It is understood the British Deputy High Commissioner raised concerns about the police investigation videos being released to the Indian media that would prevent Jagtar getting a fair trial if he is charged, the third degree torture allegations, the lack of agreement to independent medical examinations and the lack of private access to British consular staff.

The Foreign Office have however refused to share their correspondence and any responses from the Indian authorities with Jagtar’s brother or his MP.

We can reveal today that British consular staff are still being prevented from meeting Jagtar in private, but that Jagtar has told the senior consular staff including the British Deputy High Commissioner, Andrew Ayre on at least three occasions that a medical examination has not actually been carried out, despite this the FCO have been unable to secure an independent medical examination.

When Jagtar was moved to judicial custody more than two weeks ago he met his newly wed wife for the first time in two months on 4 January and his lawyer in private for the first time on 5 January since his abduction on 4 November.
However, British consular staff were prevented from having a private meeting with Jagtar when they visited him last week in Nabha jail on 11 January.

Bhai Amrik Singh, the Chair of the Sikh Federation (UK) continued:

“The actions of the NIA that took responsibility for the investigation in mid-December are only now emerging and need to be made public with the latest worrying development.”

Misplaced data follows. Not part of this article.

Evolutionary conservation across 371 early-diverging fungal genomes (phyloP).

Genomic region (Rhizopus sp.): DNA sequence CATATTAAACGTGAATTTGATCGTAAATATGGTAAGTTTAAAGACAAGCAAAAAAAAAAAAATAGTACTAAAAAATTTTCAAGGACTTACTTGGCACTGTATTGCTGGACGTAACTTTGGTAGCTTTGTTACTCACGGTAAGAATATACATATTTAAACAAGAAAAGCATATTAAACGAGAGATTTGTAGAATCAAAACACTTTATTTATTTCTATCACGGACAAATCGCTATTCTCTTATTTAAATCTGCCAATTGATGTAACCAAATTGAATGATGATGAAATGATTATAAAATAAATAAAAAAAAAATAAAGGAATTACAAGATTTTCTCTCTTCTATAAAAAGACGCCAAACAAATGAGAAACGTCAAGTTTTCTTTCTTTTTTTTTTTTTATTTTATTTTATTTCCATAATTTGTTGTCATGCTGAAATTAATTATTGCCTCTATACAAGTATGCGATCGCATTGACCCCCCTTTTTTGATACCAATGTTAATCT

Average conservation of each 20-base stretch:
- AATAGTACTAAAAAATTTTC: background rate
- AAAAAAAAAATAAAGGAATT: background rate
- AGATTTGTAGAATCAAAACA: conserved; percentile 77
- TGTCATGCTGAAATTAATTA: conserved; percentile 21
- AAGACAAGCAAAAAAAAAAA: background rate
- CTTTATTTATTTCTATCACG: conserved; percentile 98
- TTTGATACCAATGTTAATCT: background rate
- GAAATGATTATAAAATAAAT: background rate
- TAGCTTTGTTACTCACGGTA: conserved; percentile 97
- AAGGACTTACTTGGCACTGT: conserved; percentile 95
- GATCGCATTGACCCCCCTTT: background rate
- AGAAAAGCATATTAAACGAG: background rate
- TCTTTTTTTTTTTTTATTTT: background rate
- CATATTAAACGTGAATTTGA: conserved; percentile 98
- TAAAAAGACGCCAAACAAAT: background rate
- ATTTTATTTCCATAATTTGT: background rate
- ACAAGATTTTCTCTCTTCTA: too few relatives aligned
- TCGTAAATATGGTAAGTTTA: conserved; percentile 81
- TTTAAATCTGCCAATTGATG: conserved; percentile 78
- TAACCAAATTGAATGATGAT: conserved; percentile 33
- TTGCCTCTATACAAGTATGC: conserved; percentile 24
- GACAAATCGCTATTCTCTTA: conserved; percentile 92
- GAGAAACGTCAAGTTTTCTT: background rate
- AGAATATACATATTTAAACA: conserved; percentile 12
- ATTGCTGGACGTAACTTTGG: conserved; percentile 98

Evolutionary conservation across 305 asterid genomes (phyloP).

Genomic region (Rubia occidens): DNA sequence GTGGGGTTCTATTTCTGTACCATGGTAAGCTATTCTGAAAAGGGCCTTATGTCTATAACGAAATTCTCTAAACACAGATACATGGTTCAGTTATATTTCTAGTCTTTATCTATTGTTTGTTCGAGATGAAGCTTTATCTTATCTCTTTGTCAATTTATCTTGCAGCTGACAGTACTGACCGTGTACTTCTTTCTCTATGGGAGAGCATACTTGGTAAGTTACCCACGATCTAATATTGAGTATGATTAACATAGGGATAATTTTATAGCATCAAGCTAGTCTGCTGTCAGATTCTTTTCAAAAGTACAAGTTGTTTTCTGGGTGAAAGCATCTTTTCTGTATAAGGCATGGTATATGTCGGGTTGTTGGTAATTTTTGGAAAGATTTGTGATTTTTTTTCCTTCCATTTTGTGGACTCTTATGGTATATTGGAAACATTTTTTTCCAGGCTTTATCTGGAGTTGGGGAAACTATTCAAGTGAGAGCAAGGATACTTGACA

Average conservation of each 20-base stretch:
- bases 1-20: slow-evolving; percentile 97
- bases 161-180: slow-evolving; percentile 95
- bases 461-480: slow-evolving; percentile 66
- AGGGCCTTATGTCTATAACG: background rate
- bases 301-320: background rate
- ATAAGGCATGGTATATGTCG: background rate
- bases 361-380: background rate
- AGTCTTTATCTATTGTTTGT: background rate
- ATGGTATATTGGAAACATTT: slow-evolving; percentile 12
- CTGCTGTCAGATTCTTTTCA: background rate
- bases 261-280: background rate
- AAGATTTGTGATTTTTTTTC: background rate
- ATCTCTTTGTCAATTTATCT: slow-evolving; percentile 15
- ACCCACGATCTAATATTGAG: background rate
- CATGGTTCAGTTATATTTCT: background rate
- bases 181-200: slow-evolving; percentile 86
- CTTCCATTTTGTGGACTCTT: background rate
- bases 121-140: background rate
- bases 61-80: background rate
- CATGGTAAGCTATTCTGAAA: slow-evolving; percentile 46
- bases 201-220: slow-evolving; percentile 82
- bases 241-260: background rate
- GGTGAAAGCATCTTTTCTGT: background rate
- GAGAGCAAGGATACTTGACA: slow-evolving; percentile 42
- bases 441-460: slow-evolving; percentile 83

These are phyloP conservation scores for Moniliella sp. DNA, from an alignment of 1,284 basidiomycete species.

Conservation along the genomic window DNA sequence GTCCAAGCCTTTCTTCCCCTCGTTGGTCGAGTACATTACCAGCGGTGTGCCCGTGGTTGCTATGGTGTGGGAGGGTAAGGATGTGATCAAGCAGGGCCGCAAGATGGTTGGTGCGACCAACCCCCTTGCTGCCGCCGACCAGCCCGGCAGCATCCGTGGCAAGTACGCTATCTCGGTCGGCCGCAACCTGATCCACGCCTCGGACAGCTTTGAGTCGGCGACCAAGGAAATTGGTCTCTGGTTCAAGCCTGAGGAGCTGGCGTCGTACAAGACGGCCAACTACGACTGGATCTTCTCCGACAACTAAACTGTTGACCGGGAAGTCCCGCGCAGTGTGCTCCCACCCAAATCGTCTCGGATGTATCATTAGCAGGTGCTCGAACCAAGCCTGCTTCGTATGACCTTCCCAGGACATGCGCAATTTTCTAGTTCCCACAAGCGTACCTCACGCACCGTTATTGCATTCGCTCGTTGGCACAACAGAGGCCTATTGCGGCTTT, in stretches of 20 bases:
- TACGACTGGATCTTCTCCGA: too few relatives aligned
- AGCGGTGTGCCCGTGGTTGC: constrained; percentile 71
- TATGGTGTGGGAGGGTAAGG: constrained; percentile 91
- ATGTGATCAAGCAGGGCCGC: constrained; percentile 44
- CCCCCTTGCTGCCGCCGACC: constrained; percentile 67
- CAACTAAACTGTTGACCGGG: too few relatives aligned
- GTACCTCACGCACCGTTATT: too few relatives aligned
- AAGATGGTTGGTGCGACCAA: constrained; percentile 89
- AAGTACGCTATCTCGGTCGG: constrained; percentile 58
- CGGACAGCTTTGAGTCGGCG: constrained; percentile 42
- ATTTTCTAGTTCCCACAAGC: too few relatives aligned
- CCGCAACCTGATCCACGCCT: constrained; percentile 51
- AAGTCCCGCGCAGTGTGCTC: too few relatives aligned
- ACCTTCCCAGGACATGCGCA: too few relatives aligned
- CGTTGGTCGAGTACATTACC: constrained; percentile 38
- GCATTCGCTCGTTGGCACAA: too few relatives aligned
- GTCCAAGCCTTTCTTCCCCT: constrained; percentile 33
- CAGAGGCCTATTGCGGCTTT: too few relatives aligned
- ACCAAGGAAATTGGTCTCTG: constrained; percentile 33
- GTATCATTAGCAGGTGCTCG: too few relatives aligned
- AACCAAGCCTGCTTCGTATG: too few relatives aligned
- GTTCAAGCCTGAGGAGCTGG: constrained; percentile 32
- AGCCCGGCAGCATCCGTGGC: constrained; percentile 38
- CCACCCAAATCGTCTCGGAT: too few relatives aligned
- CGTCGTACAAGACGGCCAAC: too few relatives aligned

“We have been given correspondence from late December between his lawyer and the British Deputy High Commissioner indicating his concerns on being prevented access to Jagtar by the NIA, his worries about Jagtar’s mental well-being and grave threats to Jagtar’s life made by NIA officials.”

Under police custody the courts eventually granted his lawyer one hour access on a daily basis.

However, according to correspondence between Jagtar’s lawyer and the British Deputy High Commissioner that we have seen on 21 December he was “given less than five minutes” to meet Jagtar with “eight to ten NIA officials” present. He was given no access to Jagtar from 23 December until he was presented in court on 26 December.

When Jagtar met his lawyers (Advocate Jaspal Singh Manjpur and senior Defence Counsel, Advocate Brijinder Singh Sodhi) in court on 26 December he revealed to them “he has been pressurised and threatened by the NIA officials in New Delhi that either he confesses to the crimes alleged” or he becomes a prosecution witness.

His lawyer states in writing to the British Deputy High Commissioner (on 26 December) “He also disclosed that the officials threatened him that if he turns down these offers then he will face severe consequences and spend the rest of his life in jail.”

All quotes are from Jaspal Singh Manjpur to Andrew Ayre, the British Deputy High Commissioner.

Bhai Amrik Singh, the Chair of the Sikh Federation (UK) added:

“In the past “severe consequences” would have meant severe torture, death in police custody in a fake encounter or extra-judicial killing. However, with the world’s eyes watching this now means Jagtar spending the rest of his life in jail on trumped up charges unless he confesses or becomes a prosecution witness for the NIA.”

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Posted in: Punjab